[ June 07, 2004: Message edited by: Joe King ]


Plus we don't know where Lye-cester Square is. Unless its near Lester Square...
Helen Thomas
Ranch Hand

Joined: Jan 13, 2004
Posts: 1759
Originally posted by Eugene Kononov:
HT: Watched a D-Day film in colour last night. One GI said of the English - They give the worst directions imaginable finally ending with "You cannot miss it!".

Colour? Why do you British have to be so pompous as to insert extra letters into the words of our language?


Isn't it oh so odious to remove letters ?

French : couleur

Brits ( after a bad hair wig powdering sess ) : colour

US ( a morass of cultures and going by ear to get by ) : color

Heard in Afghanistan from an American soldier hailing from California : ahman pronounced as in salmon

Meaning almond .

Perhaps the soldier thought Al Mond would have caused another outbreak of war.
Joe King
Ranch Hand

Joined: Sep 02, 2003
Posts: 820
Originally posted by Steve Wink:


Plus we don't know where Lye-cester Square is. Unless its near Lester Square...


I heard about someone who was asked by a Japanese tourist for directs to "Loogerborrooger". It took them ages to realise that the tourist meant Loughborough.
Helen Thomas
Ranch Hand

Joined: Jan 13, 2004
Posts: 1759
Also from an Afganistan airport :

No accompanists beyond this point.

No handbags.
No gasses.
No passions.

After the reference to an almond as an ahman who can blame the Afghanis.

Did you know the current and last Nawabs of Pataudi (of cricketing fame)'s ancestors were from Afghan ? Recently saw the current Nawab's son in a Hindi movie thought he had great potential as a comic actor. Or has ?

Kind of reminded me of Shaun of the Dead but with dancers instead of zombies. i.e bits you'd like to FFWD if you are not too keen on the music.

Confession time : I did once help an old lady up an escalator but didn't realise extent of her fear or arthritic knees and the lady took a tumble all the way from the top to the bottom.
Imagine falling down an escalator moving upwards.

There was a terrible silence as she lay on the bottom, half on and half off. Luckily a male hunk of a nurse happened by and after checking her over and making sure she was OK , cuddled and comforted her until she was giggling like a schoolgirl. I think she, my Aunt aged 70 then , has forgiven me as we went on our way 20 minutes later. I doubt she would have if the nurse hadn't happened by.

I think there is a moral in this retelling. YOu either have it or you don't.
[ June 07, 2004: Message edited by: Helen Thomas ]
Steve Wink
Ranch Hand

Joined: May 13, 2002
Posts: 223
Originally posted by Joe King:


I heard about someone who was asked by a Japanese tourist for directs to "Loogerborrooger". It took them ages to realise that the tourist meant Loughborough.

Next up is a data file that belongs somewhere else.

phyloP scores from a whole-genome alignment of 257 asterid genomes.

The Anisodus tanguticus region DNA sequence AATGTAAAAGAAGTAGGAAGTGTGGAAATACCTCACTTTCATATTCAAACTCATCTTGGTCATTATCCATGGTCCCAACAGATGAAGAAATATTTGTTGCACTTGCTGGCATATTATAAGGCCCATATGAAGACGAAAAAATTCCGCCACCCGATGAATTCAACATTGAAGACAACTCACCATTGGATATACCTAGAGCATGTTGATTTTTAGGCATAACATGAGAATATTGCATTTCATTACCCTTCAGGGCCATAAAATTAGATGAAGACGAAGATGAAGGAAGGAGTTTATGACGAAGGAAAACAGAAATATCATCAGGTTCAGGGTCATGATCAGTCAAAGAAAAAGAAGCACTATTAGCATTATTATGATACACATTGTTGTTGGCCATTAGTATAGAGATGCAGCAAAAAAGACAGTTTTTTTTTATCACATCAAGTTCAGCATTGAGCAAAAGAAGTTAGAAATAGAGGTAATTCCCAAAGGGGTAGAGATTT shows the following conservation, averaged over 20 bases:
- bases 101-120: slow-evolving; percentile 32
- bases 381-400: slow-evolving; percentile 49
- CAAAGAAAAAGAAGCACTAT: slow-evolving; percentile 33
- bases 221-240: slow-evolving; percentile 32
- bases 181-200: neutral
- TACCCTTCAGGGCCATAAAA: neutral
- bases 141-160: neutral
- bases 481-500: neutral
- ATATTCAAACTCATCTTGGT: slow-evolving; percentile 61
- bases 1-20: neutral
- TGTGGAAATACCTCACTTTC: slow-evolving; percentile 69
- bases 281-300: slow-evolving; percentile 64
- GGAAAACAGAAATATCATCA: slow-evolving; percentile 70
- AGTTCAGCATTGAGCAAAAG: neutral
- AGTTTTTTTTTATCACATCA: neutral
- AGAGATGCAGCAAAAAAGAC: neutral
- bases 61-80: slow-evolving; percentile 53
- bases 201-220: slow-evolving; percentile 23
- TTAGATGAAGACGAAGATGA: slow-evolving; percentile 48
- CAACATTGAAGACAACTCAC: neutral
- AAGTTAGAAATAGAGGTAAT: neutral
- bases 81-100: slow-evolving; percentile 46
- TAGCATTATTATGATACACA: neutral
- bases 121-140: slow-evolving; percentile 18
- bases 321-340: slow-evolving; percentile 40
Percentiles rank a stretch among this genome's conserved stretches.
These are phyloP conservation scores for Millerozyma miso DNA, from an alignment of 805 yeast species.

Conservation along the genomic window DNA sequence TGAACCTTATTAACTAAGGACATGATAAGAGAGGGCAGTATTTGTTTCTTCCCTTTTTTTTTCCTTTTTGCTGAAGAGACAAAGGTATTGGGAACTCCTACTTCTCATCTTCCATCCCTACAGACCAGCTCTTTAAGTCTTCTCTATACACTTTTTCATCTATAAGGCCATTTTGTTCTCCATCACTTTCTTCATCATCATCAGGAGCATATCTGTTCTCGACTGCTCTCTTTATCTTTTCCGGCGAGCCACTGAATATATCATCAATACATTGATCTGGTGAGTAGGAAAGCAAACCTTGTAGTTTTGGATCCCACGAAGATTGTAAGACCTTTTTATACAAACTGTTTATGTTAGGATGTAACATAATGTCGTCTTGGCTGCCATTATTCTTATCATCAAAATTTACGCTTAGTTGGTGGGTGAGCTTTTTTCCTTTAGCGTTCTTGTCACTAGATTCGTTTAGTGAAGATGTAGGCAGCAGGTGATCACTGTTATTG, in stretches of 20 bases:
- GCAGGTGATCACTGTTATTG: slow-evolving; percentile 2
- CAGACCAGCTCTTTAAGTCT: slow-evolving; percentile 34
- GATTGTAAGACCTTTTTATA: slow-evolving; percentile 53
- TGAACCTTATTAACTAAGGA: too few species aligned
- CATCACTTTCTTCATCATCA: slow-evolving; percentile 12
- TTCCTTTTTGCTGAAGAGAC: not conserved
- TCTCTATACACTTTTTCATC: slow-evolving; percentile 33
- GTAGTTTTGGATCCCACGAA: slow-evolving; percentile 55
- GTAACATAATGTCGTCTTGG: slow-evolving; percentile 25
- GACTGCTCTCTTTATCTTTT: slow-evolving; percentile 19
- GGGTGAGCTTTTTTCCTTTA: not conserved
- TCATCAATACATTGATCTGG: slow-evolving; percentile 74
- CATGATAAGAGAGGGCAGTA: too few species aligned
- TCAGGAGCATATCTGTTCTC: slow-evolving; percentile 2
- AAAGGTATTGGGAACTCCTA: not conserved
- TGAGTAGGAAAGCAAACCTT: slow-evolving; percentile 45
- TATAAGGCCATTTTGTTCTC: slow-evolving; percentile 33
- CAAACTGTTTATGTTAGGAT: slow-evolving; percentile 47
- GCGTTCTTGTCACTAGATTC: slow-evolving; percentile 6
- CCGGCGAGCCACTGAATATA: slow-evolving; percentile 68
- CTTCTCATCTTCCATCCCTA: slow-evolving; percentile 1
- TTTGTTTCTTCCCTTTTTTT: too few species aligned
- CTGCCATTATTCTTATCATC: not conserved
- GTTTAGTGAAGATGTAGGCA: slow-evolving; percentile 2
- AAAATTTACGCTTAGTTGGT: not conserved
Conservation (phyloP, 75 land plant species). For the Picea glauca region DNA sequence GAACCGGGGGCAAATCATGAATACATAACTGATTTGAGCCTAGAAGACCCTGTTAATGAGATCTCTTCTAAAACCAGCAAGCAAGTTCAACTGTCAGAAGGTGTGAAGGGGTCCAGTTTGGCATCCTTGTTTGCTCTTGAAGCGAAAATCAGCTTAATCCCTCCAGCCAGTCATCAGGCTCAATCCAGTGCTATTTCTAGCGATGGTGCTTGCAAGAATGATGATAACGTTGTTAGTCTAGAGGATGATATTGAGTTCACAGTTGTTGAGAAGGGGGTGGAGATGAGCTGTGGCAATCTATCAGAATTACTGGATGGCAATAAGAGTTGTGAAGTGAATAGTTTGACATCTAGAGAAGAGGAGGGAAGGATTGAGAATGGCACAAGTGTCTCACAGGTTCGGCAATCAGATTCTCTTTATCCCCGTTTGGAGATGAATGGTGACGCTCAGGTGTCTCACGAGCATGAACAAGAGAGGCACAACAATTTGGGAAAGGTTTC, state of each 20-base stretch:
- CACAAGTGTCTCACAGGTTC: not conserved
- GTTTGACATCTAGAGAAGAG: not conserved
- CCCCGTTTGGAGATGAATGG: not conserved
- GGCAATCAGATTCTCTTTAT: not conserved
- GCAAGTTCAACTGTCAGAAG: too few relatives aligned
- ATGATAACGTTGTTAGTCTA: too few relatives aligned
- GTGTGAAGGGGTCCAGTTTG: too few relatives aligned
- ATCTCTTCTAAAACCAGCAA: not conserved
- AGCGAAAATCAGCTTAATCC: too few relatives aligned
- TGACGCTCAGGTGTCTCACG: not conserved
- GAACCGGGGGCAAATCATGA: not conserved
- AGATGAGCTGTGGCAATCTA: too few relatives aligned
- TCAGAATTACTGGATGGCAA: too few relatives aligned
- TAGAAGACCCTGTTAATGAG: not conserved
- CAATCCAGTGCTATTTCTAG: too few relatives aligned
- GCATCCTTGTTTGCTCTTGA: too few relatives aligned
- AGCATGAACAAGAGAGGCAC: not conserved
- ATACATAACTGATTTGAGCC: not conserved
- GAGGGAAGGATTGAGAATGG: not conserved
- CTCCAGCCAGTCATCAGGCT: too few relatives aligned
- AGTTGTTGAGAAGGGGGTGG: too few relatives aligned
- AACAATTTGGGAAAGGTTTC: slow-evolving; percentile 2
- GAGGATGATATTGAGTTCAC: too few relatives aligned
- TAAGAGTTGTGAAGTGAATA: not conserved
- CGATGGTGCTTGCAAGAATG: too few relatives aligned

Ah, I love having a non-phonetic and inconsistent language...
Jim Yingst
Wanderer
Sheriff

Joined: Jan 30, 2000
Posts: 18671
After the reference to an almond as an ahman who can blame the Afghanis.

Those would be Afghans. An afghani is a unit of currency.

Did you know the current and last Nawabs of Pataudi (of cricketing fame)'s ancestors were from Afghan ?

That would be Afghanistan. As long as we're trying to be accurate.


"I'm not back." - Bill Harding, Twister
Helen Thomas
Ranch Hand

Joined: Jan 13, 2004
Posts: 1759
Er, on second thoughts, an Afghan is a very handsome breed of dog.
You are right about the place, Afghanistan not Afghan, Jim.
But I stand by Afghani ( as in Pakistani i.e. from Pakistan)
Or perhaps that should be Afghanistani and not Afghani
as Afghani could just about measure up with the term Paki.

I do apologise. Shan't do it again.

Unless referring to an afghani as a unit of currency - Not something most people in the West are concerned about.
Jason Menard
Sheriff

Joined: Nov 09, 2000
Posts: 6450
I don't mind helping out strangers and do it pretty often, but you have to be a little careful sometimes. I was at my local PetsMart buying some food for my critters when this little kid walks up to the cashier, says he's lost and asks if she'll help him find his mother. Isn't this what parents tell kids they're supposed to do when they're lost in a store? Anyway, inexplicably the cashier tells him "I think she just left", and the kid walks out of the store. Huh? How would she know?

So I finish paying, walk outside into the busy parking lot, and there's this kid wandering around looking lost. I'd always thought that little kids running around busy parking lots was a generally bad idea, so I tell him to follow me back into the store and we'll see if they can't find his mother for him, all the while trying to be very careful so people don't think I'm some perv walking off with their kid. So the kid follows me back to the same cashier and I tell her to get on the loudspeaker this time and try to find this kid's parent.

Just about that time his mother walks up and all's well. So I'm walking out of the store and they're coming out the store just a bit behind me when I hear the mother asking the kid, in a hushed accusatory tone as if something bad had just happened, "What did that man say to you?" :roll:

It left me thinking that maybe I should have just left the kid wandering around the parking lot. My point is that sometimes you just have to watch out when interacting with strangers, who may or may not actually appreciate your help.
Gail Mikels
Ranch Hand

Joined: May 07, 2001
Posts: 634
I know that in the "old days" kids were told to go to a store employee or mall security guard if they were lost. Now, I've heard that we're supposed to tell our kids that if they get lost, go to a WOMAN. Kinda sad. And still, definitley not a sure thing.